Symbolic and Specialized Mathematics

Note: This section is not going to be updated for the foreseeable future, and thus should be considered a historical snapshot of what was available six years ago rather than a current source (Mar. 23, 2004).

Packages along the lines of Mathematica, Reduce, Axiom and the like. With these you can symbolically integrate, differentiate, and perform various other similar tasks. Some are of obvious use only to number theorists and other such obscurantists, but one never knows when such nebulous enterprises will have more pragmatic uses.

Links checked and live as of Sept. 28, 1998.

Go directly to a specific package or browse the lot.

Computer Algebra Kit (DEMO)

A collection of programs or objects for performing computer algebra tasks. The kit provides objects for multi-precision integer arithmetic, computing with polynomials, computing with matrices of integers, and more. There versions of this for NextStep, Stepstone and GNU Objective C. Demo version for the latter are available for Sun and Linux platforms.



A computer algebra system designed for computations in and with algebraic structures and substructures. The structures implemented are commutative polynomial rings and non-commutative algebras as well as modules over them, with the implementation of skewed fields planned. FELIX consists of three layers, the first written completely in assembly language and which is system dependent. The second layer is the FELIX programming language which contains control constructs and a complete procedure concept. The last layer is a collection of built-in algebraic algorithms. FELIX is available as a binary executable for NetBSD, FreeBSD, Linux Intel, and Windows platforms. It is documented in a user's manual available in TeX DVI and PostScript format.



A computer program for manipulating very large formulae created by the folks at NIKHEF. It is devoted to the manipulation of such formulae where other systems may give up, pattern matching in formula manipulation, and computations in noncommutative algebras and high-energy physics. It is best seen as complementary to such programs as Maple and Mathematica, i.e. not much knowledge is built in but it provides you with the means to grind quickly through large formulae. FORM is designed such that the entire available diskspace can be used for computations without any significant loss in speed. It is best used for very large and highly specialized applications, and as such several special purpose packages are available. There are two versions of FORM. Version 1 is freely available in binary form for about a dozen different systems, including Linux. Information about how to obtain the second, commercial version can be found at the FORM Web site along with various kinds and forms of documentation.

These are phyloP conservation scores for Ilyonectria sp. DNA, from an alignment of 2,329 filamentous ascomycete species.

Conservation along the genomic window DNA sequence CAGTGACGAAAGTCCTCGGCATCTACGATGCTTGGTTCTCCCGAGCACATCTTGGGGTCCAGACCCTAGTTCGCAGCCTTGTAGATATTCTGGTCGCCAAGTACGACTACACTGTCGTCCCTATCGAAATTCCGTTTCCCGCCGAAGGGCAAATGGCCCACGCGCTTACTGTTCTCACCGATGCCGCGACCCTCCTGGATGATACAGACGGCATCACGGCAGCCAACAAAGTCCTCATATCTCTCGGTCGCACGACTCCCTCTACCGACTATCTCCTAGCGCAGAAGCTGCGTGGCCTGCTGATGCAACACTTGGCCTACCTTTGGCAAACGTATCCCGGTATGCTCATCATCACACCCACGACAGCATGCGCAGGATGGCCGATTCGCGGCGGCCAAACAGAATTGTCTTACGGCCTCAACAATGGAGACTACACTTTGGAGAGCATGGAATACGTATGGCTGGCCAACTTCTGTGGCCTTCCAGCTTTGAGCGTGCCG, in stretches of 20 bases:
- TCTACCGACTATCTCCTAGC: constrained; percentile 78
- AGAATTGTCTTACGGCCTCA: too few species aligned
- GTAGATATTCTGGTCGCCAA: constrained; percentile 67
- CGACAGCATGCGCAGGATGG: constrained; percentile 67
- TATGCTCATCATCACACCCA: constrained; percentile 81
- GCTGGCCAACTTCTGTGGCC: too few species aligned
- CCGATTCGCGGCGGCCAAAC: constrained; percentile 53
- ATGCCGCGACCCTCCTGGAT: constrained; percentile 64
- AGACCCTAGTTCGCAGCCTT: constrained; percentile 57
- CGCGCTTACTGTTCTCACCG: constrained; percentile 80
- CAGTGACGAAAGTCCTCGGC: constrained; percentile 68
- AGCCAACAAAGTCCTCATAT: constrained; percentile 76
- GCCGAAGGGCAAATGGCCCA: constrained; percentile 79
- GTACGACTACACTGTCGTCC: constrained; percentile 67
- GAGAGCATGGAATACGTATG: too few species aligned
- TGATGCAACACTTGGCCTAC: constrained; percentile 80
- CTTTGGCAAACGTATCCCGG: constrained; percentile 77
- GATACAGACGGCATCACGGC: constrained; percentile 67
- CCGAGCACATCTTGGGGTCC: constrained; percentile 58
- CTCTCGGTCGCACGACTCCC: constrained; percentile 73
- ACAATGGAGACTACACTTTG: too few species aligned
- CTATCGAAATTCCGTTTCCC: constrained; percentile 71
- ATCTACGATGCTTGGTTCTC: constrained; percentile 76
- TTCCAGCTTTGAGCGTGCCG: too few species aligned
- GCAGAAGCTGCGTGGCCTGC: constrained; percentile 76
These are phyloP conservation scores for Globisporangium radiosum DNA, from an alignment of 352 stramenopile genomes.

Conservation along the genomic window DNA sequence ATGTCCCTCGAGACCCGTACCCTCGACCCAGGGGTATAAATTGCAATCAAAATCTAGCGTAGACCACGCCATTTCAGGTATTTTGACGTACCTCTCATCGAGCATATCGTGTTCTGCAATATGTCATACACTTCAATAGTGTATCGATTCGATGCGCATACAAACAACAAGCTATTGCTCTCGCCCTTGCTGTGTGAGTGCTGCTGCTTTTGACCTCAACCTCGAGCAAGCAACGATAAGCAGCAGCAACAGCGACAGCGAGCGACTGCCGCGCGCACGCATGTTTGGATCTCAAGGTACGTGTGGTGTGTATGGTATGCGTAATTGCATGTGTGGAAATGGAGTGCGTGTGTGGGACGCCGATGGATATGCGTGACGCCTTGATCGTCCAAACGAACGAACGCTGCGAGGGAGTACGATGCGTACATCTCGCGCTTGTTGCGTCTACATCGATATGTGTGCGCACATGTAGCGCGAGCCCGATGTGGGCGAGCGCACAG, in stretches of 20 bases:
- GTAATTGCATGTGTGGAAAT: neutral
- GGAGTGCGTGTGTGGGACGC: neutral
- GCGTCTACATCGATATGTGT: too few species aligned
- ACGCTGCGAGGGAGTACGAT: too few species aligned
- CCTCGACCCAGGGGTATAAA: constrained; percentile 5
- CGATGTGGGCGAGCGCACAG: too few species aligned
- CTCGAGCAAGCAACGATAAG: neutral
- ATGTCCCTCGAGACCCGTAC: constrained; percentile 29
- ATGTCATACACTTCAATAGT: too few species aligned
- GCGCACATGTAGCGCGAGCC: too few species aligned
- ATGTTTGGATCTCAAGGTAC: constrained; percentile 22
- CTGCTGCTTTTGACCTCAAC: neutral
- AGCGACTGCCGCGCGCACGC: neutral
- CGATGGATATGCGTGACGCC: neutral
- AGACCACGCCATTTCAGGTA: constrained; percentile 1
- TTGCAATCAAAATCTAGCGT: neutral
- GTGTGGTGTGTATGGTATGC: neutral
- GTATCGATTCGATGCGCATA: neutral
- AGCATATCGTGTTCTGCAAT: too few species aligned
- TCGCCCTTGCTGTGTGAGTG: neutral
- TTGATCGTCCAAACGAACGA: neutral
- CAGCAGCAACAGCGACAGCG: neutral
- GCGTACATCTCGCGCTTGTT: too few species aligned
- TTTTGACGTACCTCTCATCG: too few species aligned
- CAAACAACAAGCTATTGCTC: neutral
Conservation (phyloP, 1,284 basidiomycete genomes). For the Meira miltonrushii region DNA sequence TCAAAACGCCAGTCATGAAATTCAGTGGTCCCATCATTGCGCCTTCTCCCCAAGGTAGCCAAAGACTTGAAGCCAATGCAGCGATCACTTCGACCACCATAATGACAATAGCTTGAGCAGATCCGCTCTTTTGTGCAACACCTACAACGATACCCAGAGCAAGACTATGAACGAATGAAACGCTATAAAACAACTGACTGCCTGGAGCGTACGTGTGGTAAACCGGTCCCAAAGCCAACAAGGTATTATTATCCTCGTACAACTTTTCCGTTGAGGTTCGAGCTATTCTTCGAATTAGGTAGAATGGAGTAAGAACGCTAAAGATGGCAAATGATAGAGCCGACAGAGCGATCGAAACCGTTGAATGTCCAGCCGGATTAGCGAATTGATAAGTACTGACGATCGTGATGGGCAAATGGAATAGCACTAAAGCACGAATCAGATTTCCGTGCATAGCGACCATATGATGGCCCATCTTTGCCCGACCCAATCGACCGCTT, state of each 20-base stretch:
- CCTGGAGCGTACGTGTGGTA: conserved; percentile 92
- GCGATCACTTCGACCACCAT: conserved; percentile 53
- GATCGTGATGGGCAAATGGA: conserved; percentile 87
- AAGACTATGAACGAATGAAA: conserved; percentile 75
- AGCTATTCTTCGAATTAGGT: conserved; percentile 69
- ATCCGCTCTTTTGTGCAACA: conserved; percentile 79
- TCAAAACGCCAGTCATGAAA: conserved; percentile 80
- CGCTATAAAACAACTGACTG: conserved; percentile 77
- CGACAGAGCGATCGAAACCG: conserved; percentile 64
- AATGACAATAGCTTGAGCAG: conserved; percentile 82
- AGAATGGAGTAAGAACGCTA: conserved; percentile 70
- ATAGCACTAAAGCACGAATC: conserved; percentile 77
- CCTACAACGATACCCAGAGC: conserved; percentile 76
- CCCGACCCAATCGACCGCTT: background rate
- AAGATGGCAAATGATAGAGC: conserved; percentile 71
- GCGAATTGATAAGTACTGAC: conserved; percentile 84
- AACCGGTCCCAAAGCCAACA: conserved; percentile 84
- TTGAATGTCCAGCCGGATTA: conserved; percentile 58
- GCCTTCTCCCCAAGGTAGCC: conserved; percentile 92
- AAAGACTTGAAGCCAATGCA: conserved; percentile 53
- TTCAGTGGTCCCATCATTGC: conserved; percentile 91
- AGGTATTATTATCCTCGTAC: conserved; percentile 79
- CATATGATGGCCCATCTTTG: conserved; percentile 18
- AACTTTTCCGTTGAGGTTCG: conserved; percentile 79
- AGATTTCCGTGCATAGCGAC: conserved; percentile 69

A system for computational discrete algebra with particular emphasis on computational group theory.


GNU Calc

An advanced calculator and mathematical tool that runs as part of the GNU Emacs environment. It is roughly based on the HP-28/48 calculator series and features a choice of algebraic or RPN notation, arbitrary precision integers and floating-point numbers, arithmetic on rational numbers, complex numbers, vectors and matrices, and algebraic formulas, mathematical operations such as logs and trig functions, financial functions, number theoretical features, algebraic manipulation (including symbolic calculus), graphics via the GNUPLOT package, and easy programming using keyboard macros, algebraic formulas, algebraic rewrite rules, or extended Emacs Lisp. It comes with a 600 page manual in both online and hardcopy form. GNU Calc is available as source code and should install on any system on which Emacs is already installed. The source code can be found as calc-*.gz in the indicated directory.